Modeling Vulnerability to Inland and Coastal Inundation in North Carolina Using High-Resolution Finished Floor Elevations

Authors: Lauren Rosul*, , Narcisa Pricope, Department of Earth and Ocean Sciences University of North Carolina Wilmington
Topics: Hazards and Vulnerability, Human-Environment Geography, Coastal and Marine
Keywords: Vulnerability, Exposure, Sensitivity
Session Type: Paper
Day: 4/10/2018
Start / End Time: 4:40 PM / 6:20 PM
Room: Napoleon B1, Sheraton 3rd Floor
Presentation File: No File Uploaded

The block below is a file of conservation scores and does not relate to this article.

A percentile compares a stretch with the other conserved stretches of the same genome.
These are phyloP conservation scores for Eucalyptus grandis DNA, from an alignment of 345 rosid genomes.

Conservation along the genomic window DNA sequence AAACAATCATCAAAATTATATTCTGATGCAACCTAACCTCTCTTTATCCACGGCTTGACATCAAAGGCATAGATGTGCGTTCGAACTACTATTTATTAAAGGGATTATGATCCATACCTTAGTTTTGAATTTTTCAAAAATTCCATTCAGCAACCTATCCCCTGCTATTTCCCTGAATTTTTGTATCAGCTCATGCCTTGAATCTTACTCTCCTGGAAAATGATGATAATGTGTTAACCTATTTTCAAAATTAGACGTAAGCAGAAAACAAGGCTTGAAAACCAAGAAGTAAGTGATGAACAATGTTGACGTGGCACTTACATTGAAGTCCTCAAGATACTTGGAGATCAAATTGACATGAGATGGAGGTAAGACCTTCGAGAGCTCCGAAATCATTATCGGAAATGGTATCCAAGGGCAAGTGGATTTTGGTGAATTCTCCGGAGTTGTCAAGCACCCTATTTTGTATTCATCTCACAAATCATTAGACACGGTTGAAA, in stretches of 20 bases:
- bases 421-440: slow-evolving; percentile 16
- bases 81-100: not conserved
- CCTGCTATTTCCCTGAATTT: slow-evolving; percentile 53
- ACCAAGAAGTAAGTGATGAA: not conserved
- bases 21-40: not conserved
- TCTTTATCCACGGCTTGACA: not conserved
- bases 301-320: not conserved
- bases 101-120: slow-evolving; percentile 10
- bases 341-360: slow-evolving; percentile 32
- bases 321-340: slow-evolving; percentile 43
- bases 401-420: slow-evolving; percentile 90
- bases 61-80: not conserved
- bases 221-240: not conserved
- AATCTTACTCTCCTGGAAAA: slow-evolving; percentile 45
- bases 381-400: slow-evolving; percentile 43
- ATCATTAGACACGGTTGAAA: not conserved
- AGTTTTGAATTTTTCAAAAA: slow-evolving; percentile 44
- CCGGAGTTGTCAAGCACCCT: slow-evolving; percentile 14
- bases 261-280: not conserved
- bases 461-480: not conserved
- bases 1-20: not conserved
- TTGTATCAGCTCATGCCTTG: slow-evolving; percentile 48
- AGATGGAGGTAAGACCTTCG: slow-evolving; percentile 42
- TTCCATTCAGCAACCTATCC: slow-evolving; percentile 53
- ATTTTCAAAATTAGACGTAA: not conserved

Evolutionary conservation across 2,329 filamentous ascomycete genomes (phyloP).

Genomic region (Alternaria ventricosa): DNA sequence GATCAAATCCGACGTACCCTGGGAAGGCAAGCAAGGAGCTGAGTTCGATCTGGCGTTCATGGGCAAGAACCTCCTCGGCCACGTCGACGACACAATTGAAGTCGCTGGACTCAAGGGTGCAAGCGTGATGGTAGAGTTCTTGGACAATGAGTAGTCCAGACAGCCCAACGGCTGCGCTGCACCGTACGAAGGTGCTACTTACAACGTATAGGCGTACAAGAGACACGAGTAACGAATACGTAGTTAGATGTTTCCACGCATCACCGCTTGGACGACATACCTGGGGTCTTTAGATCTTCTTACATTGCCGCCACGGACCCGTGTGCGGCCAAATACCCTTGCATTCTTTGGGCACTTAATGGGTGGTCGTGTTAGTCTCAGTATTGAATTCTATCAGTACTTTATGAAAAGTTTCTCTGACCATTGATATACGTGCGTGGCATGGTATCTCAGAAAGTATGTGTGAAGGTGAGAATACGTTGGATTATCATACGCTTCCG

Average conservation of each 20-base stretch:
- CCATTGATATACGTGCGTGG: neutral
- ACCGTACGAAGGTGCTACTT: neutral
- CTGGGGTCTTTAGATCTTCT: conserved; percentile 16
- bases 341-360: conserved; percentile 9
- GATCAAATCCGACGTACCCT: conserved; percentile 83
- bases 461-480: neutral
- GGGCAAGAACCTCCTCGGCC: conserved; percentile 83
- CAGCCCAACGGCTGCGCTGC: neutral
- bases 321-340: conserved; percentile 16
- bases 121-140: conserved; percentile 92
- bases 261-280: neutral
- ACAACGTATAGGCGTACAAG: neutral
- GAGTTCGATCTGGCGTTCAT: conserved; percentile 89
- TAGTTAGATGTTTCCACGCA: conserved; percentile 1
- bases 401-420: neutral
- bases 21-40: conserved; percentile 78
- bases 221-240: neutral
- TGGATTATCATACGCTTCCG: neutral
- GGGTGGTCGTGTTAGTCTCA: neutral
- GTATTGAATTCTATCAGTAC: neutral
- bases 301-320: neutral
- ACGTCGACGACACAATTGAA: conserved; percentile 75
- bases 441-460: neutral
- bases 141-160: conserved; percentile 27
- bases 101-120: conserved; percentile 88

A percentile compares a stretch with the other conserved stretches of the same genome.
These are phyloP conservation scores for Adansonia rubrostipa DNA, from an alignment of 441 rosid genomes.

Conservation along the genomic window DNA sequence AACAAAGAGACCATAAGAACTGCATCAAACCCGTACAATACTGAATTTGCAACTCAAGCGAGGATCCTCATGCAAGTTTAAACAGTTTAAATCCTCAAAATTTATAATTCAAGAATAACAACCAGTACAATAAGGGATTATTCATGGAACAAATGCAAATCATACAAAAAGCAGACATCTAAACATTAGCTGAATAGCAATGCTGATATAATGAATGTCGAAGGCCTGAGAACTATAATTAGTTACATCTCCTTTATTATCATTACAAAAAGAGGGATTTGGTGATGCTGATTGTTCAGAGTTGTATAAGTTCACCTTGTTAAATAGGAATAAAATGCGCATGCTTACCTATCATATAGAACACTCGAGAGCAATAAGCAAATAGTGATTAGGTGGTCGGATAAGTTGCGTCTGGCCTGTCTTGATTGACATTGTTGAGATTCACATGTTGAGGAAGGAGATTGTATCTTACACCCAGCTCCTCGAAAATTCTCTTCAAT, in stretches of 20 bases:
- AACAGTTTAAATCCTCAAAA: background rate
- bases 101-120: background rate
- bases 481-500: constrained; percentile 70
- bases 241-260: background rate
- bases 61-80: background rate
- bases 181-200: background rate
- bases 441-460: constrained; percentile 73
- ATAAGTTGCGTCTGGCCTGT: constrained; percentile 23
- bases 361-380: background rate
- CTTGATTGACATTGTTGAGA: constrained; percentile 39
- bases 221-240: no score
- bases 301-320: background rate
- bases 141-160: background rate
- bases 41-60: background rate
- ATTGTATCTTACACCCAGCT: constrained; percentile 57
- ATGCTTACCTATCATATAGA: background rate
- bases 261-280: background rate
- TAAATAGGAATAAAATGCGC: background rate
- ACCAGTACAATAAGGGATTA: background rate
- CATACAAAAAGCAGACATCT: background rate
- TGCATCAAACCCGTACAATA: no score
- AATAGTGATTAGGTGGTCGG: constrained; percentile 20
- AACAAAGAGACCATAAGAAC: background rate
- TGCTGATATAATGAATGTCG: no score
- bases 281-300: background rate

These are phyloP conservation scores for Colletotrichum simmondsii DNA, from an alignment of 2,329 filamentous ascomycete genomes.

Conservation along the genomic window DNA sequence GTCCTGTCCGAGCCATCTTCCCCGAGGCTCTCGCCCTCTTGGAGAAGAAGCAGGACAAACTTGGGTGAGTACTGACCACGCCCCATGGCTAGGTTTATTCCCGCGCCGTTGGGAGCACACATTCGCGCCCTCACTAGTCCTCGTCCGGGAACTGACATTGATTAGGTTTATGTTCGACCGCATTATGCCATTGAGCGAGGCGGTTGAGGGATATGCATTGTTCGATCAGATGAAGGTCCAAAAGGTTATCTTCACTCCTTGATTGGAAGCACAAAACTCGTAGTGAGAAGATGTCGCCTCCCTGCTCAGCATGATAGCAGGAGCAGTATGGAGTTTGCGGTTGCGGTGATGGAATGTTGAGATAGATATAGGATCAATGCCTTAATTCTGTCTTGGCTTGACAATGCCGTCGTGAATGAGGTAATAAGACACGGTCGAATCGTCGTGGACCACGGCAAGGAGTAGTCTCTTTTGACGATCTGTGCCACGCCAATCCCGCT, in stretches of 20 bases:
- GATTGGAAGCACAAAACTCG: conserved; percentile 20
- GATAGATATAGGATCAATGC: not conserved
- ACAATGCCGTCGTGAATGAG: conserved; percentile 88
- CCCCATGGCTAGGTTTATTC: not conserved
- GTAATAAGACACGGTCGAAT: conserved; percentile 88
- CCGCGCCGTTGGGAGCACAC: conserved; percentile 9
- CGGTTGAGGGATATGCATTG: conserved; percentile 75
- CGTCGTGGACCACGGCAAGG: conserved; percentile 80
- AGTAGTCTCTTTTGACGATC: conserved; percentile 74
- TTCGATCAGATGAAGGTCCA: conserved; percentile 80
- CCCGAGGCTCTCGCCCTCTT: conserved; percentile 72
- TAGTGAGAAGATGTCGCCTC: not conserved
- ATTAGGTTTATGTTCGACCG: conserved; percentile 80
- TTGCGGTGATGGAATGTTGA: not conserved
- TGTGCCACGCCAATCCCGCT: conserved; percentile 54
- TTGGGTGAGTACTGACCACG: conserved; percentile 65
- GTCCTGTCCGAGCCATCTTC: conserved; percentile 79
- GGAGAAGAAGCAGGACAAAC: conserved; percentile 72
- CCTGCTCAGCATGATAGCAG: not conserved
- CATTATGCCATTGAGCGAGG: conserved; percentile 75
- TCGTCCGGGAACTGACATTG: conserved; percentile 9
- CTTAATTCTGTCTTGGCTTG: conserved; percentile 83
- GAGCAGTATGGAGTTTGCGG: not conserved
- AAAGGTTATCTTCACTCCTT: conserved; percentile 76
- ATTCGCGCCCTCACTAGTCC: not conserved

The coastal environment is densely populated and particularly vulnerable to threats associated with climate change. In the US millions of people residing in inland and coastal areas will be affected by inundation related to increasing sea-level in the coming decades. With such a large population at risk, the identification of social and physical aspects of a population that are most vulnerable to a potential hazard is essential. The development of vulnerability assessments has gained recognition as a useful tool to identify vulnerable populations and has been integrated into mitigation and hazard adaptation planning. By applying a sensitivity and exposure framework, this study will model the potential impacts of inundation and identify the characteristics of the population that contribute to vulnerability. Most of the vulnerability assessments to date have been conducted at the county scale potentially hindering the effectiveness of mitigation and adaptation planning in real-world settings. However, using the 2010 US Census at the block-group level and high-resolution building finished floor elevations, this study will identify locations, at a finer scale, with potentially vulnerable populations in the socially and physically diverse coastal North Carolina.

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